Serum levels of erythropoietin and soluble transferrin receptor in the course of pregnancy in non beta thalassemic and beta thalassemic women.Haematologica 2000; 85(9):902-7H
BACKGROUND AND OBJECTIVES
In non-thalassaemic women serum erythropoietin (Epo) level increases during pregnancy, whereas that of soluble transferrin receptor (STFR) drops slightly in the first two trimesters to attain the original values in the third trimester. In this study the time-course of these two parameters was explored in b-thalassemic and non-b-thalassemic women, both pregnant and not.
DESIGN AND METHODS
Two hundred and fifty-seven women were studied: 64 non-b-thalassemic, non-pregnant women made up the reference group, 89 were non-b-thalassemic pregnant women, and 104 were b-thalassemic pregnant or non-pregnant women. The full blood count, hemoglobin levels and iron status (serum iron and serum ferritin levels) were explored by traditional methods. Serum Epo and STFR levels were measured with standard commercial kits.
In non-b-thalassemic women the mean non-pregnant Epo level (10.95 +/-4. 7 mU/mL) increased in the first trimester (17.12 +/-5.18 mU/mL), was stationary in the second, and increased again in the third (31. 43+/-14.13 mU/mL). STFR mean value dropped in early pregnancy from 2. 40+/-0.72 mg/L to 1.78 +/- 0.64 mg/L, and then returned to the original value (2.38 +/- 0.94 mg/L). In b-thalassemic women the mean non-pregnant Epo level (15.00 +/-6.56 mU/mL) was higher than in non-thal non-pregnant women. During pregnancy it progressively increased to 35.60+/-25.46 mU/mL. STFR (non-pregnant level 3.37+/-1. 07 mg/L) gradually increased throughout the whole gestation period and by the third trimester its level was markedly higher than that of non-b-thal women at the corresponding stage of gestation (9. 41+/-5.39 mg/L vs 2.40+/-0.72 mg/L).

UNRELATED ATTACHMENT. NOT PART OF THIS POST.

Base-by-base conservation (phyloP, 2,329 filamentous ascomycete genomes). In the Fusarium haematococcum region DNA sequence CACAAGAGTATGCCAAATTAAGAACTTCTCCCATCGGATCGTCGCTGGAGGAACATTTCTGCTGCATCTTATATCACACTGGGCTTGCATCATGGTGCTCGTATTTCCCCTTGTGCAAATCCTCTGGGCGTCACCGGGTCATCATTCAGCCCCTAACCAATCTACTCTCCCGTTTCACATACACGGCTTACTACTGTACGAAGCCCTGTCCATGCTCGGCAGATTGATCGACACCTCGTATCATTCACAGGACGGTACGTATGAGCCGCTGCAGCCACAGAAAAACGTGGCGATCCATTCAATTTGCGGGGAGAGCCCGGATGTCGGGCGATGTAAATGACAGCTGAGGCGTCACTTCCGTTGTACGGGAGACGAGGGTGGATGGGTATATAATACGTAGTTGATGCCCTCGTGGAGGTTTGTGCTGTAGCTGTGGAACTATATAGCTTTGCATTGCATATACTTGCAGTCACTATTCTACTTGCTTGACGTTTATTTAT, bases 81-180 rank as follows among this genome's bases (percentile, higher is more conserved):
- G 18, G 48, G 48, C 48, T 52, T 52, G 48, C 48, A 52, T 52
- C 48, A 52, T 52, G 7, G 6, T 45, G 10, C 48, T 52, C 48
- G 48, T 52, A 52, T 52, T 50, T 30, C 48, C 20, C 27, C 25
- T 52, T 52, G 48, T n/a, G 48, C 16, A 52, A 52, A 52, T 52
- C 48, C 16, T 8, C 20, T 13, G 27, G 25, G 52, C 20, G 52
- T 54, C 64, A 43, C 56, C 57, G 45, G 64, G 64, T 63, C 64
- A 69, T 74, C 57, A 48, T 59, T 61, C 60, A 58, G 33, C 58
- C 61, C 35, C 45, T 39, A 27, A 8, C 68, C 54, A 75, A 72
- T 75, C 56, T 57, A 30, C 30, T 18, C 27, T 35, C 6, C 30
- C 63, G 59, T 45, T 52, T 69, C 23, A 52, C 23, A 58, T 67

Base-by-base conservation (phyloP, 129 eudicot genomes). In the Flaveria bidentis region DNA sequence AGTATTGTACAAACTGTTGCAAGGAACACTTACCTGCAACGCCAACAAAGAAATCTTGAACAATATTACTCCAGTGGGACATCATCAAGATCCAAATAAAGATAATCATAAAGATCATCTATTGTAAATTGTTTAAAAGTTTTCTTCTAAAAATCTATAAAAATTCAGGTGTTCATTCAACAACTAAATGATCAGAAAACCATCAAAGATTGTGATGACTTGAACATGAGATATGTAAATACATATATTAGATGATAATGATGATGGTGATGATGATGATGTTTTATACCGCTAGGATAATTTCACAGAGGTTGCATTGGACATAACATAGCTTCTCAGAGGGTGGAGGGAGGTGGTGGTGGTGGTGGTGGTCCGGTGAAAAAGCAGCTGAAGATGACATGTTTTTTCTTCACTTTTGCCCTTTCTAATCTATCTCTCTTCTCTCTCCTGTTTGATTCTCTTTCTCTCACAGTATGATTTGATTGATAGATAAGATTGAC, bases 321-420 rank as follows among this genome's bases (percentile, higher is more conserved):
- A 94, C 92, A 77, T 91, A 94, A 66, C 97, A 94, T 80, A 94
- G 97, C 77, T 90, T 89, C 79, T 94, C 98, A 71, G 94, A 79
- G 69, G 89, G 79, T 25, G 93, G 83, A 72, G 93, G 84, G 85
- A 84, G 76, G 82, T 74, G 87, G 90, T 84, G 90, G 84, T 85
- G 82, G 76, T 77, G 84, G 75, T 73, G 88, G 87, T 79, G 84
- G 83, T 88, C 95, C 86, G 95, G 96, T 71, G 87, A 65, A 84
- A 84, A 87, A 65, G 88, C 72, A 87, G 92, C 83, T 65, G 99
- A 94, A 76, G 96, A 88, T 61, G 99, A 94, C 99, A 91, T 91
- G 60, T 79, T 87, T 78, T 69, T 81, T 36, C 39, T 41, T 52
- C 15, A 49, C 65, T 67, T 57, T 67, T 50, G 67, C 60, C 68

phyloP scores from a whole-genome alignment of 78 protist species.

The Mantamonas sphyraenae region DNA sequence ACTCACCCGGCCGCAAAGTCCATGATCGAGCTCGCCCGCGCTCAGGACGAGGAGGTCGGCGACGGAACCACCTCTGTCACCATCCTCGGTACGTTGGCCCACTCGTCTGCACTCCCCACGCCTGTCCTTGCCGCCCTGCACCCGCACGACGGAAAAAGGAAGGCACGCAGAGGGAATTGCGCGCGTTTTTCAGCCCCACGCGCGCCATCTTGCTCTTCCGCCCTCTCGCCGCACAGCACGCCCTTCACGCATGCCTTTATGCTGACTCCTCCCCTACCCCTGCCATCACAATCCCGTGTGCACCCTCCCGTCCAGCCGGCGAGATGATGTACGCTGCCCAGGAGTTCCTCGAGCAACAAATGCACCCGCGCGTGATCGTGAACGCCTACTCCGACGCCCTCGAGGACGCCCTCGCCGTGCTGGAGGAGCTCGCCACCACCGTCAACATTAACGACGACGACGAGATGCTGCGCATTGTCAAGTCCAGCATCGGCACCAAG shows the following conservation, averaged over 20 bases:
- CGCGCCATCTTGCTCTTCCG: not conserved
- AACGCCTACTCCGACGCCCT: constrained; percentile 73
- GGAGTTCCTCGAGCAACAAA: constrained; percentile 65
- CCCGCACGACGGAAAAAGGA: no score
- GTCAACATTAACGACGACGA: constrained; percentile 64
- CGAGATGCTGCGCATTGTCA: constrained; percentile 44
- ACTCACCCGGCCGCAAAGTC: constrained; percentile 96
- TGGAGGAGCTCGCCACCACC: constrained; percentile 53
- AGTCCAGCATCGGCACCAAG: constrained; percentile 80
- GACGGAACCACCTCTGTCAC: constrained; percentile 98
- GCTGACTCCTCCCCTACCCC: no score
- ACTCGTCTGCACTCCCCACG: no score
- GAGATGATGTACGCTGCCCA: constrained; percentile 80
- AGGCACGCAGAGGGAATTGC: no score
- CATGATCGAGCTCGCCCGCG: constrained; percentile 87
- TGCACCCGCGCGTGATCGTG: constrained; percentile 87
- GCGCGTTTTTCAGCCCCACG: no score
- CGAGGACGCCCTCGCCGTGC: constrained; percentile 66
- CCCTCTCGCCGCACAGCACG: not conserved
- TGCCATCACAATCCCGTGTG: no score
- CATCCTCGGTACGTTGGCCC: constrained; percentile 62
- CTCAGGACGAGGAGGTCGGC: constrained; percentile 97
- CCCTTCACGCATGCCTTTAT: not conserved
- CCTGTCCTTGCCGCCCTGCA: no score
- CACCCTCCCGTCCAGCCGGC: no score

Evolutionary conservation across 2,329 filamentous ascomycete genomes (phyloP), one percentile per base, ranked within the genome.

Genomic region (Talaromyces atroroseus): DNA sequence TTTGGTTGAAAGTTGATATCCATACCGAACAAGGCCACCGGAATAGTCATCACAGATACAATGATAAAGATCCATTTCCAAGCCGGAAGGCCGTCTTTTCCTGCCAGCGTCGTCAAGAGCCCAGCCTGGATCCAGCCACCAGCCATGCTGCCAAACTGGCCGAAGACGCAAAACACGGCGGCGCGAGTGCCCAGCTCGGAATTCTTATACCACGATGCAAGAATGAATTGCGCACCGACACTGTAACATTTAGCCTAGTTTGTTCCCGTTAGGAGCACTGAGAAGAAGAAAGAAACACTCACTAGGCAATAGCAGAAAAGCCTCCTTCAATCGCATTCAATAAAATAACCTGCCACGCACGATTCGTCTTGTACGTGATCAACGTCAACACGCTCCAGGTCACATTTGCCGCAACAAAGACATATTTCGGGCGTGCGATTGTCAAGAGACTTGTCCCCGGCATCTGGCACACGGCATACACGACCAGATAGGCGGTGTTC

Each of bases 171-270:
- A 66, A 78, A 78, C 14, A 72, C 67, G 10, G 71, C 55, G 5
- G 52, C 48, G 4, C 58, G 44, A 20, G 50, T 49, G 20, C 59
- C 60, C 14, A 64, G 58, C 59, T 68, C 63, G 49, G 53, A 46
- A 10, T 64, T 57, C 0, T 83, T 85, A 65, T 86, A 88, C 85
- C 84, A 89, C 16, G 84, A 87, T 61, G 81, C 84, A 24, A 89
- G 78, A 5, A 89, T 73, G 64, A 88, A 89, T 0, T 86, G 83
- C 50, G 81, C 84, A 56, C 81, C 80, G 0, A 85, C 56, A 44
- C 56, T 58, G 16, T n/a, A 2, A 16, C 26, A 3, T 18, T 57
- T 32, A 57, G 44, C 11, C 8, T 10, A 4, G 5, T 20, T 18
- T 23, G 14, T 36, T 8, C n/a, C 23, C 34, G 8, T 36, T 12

INTERPRETATION AND CONCLUSIONS
The STFR level changed to different extents in non-b-thal and b-thal women during their pregnancies. In the former STFR markedly decreased in early pregnancy; in the latter it showed no decrease in the first trimester, increased in the second and reached very high values in the third. This time course is likely to be the consequence of erythroid bone marrow hyperplasia and hyperactivity, which are usually present in all b-thalassemic patients and in heterozygous carriers as well.